that are owned by others (wordpress, blogspot etc.) is that you can’t control dumbass features such as the automatically generated “of interest” list that I just found on my blog this morning. there is also the question of copyright etc. how many of us really read/understand the fine print when we sign up for these things? typically, we are so enamoured with the immediacy and that it’s ostensibly free that we probably don’t think it through to endgame. and ultimately, no one, not even the providers, knows the ultimate resolution of the format.
there is also the long term question of privacy etc. I’ve been in this (internet) game since its early days. in 1991, I was advising clients on the potentials of the internet, which at that time consisted of early NetScape, telnetting, etc. I clearly remember clients laughing at me when I said that there was huge commercial potential in the internet and that they should consider starting or purchasing an ISP. I also remember advising clients that for sake of privacy, they should consider anything they write (emails at the time) to be like a postcard that could be read by everyone who came across it. having said that, over the years I’ve not taken my own advice and have probably left a broad electronic fingerprint for all to see.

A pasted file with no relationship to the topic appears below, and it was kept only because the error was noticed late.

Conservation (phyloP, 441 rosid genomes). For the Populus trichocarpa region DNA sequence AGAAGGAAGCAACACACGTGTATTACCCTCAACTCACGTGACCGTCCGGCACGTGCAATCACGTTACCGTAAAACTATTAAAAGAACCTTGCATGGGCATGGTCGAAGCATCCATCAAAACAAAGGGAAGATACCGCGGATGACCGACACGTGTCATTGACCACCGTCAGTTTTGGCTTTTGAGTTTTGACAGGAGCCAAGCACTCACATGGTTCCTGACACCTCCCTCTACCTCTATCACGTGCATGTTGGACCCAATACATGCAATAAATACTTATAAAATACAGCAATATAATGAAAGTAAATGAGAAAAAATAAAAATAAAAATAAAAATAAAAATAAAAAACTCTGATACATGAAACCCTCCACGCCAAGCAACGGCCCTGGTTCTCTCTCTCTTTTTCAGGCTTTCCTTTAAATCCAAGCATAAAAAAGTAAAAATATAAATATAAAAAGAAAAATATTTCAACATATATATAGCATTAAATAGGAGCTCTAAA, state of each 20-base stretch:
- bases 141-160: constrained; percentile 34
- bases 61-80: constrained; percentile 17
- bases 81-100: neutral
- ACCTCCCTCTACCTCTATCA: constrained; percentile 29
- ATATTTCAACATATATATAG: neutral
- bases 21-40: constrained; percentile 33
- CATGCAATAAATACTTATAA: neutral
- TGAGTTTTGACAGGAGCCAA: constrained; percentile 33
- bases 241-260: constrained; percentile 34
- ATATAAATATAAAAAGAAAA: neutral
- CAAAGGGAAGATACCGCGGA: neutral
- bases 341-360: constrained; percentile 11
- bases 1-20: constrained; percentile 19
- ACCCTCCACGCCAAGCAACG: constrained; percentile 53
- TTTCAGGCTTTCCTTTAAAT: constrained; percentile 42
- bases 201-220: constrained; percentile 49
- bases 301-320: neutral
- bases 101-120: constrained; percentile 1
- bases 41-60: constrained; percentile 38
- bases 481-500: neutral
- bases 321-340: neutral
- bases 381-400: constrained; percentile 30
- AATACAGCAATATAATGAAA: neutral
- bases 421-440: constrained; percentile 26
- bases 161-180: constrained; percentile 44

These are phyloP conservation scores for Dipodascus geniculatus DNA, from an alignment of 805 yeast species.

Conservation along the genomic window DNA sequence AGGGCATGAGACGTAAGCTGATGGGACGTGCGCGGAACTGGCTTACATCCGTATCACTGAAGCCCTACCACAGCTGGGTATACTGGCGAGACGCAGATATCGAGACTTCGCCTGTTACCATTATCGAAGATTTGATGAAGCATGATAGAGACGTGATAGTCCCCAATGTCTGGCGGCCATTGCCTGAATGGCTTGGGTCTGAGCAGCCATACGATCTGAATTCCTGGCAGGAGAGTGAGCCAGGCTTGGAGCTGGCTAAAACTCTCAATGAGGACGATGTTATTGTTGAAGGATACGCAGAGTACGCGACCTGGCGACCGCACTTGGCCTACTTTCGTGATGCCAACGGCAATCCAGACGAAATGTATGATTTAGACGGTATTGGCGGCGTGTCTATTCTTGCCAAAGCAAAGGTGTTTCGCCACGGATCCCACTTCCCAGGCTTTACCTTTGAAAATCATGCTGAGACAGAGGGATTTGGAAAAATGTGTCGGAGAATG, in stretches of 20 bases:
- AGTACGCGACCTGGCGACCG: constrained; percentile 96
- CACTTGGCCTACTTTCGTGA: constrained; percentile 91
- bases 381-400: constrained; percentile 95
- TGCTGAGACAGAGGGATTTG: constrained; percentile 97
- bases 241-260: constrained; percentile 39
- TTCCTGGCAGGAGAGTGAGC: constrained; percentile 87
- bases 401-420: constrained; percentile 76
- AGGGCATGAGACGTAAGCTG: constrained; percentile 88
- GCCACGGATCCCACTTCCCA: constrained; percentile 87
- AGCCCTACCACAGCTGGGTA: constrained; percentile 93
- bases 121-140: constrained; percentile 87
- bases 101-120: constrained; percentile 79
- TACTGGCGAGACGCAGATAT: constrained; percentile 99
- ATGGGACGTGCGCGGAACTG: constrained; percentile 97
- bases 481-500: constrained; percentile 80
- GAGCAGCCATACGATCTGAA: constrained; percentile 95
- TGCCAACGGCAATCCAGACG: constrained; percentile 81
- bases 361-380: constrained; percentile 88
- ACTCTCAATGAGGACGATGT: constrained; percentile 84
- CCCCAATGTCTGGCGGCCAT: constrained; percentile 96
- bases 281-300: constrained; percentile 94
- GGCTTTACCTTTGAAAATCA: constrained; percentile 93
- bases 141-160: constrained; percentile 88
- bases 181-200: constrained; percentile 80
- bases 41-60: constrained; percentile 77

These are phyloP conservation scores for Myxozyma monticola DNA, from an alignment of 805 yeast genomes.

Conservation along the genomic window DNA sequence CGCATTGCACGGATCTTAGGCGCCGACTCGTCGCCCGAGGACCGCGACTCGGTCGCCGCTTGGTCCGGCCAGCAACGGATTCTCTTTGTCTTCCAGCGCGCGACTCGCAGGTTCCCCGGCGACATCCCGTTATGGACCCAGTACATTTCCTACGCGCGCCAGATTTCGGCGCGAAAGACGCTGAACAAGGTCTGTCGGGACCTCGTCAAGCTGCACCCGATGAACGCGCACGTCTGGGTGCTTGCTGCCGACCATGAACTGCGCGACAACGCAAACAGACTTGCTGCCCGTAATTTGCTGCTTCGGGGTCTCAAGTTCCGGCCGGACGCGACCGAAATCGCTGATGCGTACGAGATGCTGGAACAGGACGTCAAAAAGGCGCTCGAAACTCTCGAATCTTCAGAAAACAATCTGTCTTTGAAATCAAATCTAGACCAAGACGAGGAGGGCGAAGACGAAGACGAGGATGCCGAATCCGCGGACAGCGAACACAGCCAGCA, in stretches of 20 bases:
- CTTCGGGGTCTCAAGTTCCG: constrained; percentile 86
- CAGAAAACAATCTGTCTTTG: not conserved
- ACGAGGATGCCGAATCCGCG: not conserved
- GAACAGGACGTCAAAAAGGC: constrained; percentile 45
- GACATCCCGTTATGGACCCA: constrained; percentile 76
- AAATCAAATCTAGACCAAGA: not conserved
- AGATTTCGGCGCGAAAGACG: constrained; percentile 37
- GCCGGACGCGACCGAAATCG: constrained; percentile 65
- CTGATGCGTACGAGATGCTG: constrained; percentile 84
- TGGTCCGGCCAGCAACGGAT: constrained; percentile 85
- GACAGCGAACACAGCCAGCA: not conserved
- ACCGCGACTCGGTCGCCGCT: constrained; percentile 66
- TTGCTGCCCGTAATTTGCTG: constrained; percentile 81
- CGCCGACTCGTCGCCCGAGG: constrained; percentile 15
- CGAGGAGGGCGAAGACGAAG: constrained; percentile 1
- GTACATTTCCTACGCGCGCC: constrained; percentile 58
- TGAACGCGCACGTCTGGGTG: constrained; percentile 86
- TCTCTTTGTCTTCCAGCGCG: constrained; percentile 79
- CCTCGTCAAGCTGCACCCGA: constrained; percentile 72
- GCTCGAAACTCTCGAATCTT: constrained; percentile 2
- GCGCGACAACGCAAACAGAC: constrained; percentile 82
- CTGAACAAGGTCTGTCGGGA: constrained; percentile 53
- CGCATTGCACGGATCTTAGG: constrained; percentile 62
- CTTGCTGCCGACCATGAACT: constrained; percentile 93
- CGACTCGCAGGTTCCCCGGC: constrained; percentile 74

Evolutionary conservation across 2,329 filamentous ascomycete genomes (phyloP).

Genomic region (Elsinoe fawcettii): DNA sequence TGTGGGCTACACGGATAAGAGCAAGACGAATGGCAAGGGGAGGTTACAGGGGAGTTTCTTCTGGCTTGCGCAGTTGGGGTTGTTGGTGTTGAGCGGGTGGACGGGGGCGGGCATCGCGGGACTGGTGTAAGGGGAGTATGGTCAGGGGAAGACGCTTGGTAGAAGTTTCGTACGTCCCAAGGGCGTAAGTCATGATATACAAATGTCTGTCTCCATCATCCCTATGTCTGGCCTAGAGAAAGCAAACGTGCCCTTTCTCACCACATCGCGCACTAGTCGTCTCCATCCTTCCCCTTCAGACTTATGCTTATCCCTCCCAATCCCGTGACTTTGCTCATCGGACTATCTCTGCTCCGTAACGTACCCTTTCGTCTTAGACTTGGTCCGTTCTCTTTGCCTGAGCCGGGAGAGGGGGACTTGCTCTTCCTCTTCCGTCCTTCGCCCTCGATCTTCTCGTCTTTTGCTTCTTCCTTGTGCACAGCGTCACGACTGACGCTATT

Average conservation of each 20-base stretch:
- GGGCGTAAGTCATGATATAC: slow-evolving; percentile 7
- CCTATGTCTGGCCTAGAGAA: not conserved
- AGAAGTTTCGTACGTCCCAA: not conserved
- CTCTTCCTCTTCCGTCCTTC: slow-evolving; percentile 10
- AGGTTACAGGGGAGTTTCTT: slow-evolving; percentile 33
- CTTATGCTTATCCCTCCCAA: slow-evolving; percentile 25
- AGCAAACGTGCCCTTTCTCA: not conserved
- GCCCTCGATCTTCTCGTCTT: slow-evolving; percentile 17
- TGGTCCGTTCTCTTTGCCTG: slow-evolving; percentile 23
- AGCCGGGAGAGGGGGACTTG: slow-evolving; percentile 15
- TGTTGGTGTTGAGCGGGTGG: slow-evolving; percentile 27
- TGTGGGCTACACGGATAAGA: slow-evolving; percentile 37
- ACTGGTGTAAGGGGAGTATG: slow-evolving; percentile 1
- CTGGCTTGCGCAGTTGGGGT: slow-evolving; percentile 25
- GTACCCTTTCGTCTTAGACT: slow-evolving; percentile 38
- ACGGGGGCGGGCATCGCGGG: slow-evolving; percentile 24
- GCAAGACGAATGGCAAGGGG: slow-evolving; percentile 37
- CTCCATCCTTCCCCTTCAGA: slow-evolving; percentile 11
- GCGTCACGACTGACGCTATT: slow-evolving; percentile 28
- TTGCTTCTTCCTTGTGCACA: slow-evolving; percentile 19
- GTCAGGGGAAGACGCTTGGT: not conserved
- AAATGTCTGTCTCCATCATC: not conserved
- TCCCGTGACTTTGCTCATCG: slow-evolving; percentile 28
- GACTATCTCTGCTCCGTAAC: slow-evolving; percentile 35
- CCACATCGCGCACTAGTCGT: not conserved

finally, along those same lines, one can begin to think about the potential for Orwellian surveillance of thought and association. while a conspiracy theorist might indulge in this, the reality is more likely analogous to East Germany and the Staasi. the Staasi’s broad network of intelligence gatherers (including family members spying on family members and over-reporting) resulted in far too much data. a drowning of data actually. and as an analyst, I recognize that information is only useful if it’s needed/purposeful. still, these are all things to think about.
I think the only answer, certainly to the idea of copyright etc., is to totally own one’s webpresence. to that end, I’m meeting an excellent webdesigner, Mike Gravel (who is also a fine writer, a fine poet), in E’town this month and am hoping to set up my own site for my Canadian Forces project. I’m hoping to post podcasts of my work so that soldiers can download pieces and listen to them wherever they are. I think that’s more appealing/feasible than book format. having said that, I’ll eventually offer a hardcopy version and/or CD/DVD as well.